“Killer Women” and to a lesser extent, “Intelligence,” belong to the category of TV show you watch and within 10 minutes wonder how they ever got made.
They aren’t the worst shows in the world, and if there’s nothing else to do or watch, you might give them a go, but you’re not likely to make either a weekly destination.
“Killer Women,” premiering Tuesday, is about a female Texas Ranger named Molly Parker (Tricia Helfer, “Battlestar Gallactica”). She’s trying to get her husband to sign their divorce papers, has recently begun an affair with DEA agent Dan Winston (Marc Blucas, “Necessary Roughness”), and has a no-nonsense boss, Luis Zea (Alex Fernandez, “Dallas”), who doesn’t want to know when she bends the rules.
The pilot begins with a leggy young woman in a tight-fitting red dress pausing in front of the Alamo before heading off to commit murder in front of a crowd of witnesses. Nonetheless, Molly believes there is more to the woman’s story than the San Antonio cops do, and the game, such as it is, is afoot.
The rest of the episode plays out just as we know it will.
The performances are OK, and it would be nice to see Helfer in better material. The good thing about the show is that it has a large number of Latino actors.
As for the reason “Killer Women” made it on to TV, two words: Sofia Vergara, who’s one of the executive producers. It probably doesn’t hurt ABC to support one of its biggest stars.
“Intelligence,” also premiering Tuesday before moving to its Monday slot, wasn’t so much developed by Michael Seitzman as it was assembled from elements of other shows. That could describe much of broadcast TV, but it won’t take long before you find yourself thinking, “Where have I seen this before?”
The series, based on a John Dixon novel, is about a special government agent named Gabriel (Josh Holloway, “Lost”) who has a microchip implanted in his brain that gives him instant access to virtually any data in the world, not to mention WiFi, telephone and satellite.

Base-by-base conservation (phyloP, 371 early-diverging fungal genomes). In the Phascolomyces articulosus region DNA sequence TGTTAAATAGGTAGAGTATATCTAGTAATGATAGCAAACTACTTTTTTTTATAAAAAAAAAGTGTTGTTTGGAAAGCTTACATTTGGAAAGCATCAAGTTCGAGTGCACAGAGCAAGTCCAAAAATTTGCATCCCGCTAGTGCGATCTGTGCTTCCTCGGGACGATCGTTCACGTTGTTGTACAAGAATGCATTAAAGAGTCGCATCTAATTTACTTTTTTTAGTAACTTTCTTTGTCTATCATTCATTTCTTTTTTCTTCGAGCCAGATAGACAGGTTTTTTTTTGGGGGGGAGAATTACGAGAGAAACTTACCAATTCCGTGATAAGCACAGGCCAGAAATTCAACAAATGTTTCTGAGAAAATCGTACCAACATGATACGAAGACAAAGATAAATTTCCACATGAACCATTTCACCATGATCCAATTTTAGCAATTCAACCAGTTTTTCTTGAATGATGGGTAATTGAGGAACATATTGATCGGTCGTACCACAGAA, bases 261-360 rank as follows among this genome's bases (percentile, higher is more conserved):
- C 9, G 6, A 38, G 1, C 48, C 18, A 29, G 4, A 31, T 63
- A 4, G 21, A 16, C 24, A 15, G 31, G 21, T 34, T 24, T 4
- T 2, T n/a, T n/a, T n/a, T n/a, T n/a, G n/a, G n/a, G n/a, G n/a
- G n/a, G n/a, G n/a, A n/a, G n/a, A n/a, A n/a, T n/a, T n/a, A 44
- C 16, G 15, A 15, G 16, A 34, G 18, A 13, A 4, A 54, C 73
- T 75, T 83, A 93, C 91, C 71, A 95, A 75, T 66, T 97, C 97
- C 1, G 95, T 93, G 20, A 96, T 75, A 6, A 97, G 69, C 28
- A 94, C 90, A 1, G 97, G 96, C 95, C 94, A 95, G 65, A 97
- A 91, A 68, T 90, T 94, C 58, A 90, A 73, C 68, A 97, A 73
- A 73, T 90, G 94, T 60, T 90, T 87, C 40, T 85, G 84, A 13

Talk about bundling!
In the pilot, he’s assigned a special Secret Service agent named Riley Neal (Meghan Ory, “Once Upon a Time”) to protect him. She’s going to be his minder, and yes he does mind, but he has to deal with it because the boss of cyber agency they work for, Lillian Strand (Marg Helgenberger, “CSI: Crime Scene Investigation”) insists.
The guy who invented the chip (John Billingsley, “True Blood”) has been kidnapped by a rogue Chinese agent and his henchmen because they want a chip of their own. Gabriel and Riley are assigned to rescue him, but for a while, we get a lot of character establishment, including the sealed record of Riley’s criminal past and the apparent death of Gabriel’s wife, Amelia, in a terrorist operation. Amelia spent two years infiltrating enemy operations and the official story is that she was “turned” and is dead.
The second episode is slightly better, as the team tries to stop terrorists who have developed a suicide bomb that can be swallowed and doesn’t set off metal detectors.
Both of these shows are what mid-season used to be all about. In recent years, though, as television’s definition of “seasons” has evolved, even broadcast has been trying to offer better shows in January. This month will see the return of “Girls,” the new HBO series “True Detective” and “Looking,” a new Starz pirate drama called “Black Sails,” “Downton Abbey” and “Sherlock” on PBS, and on the same night “Killer Women” and “Intelligence” premiere, the return of “Justified” on FX.
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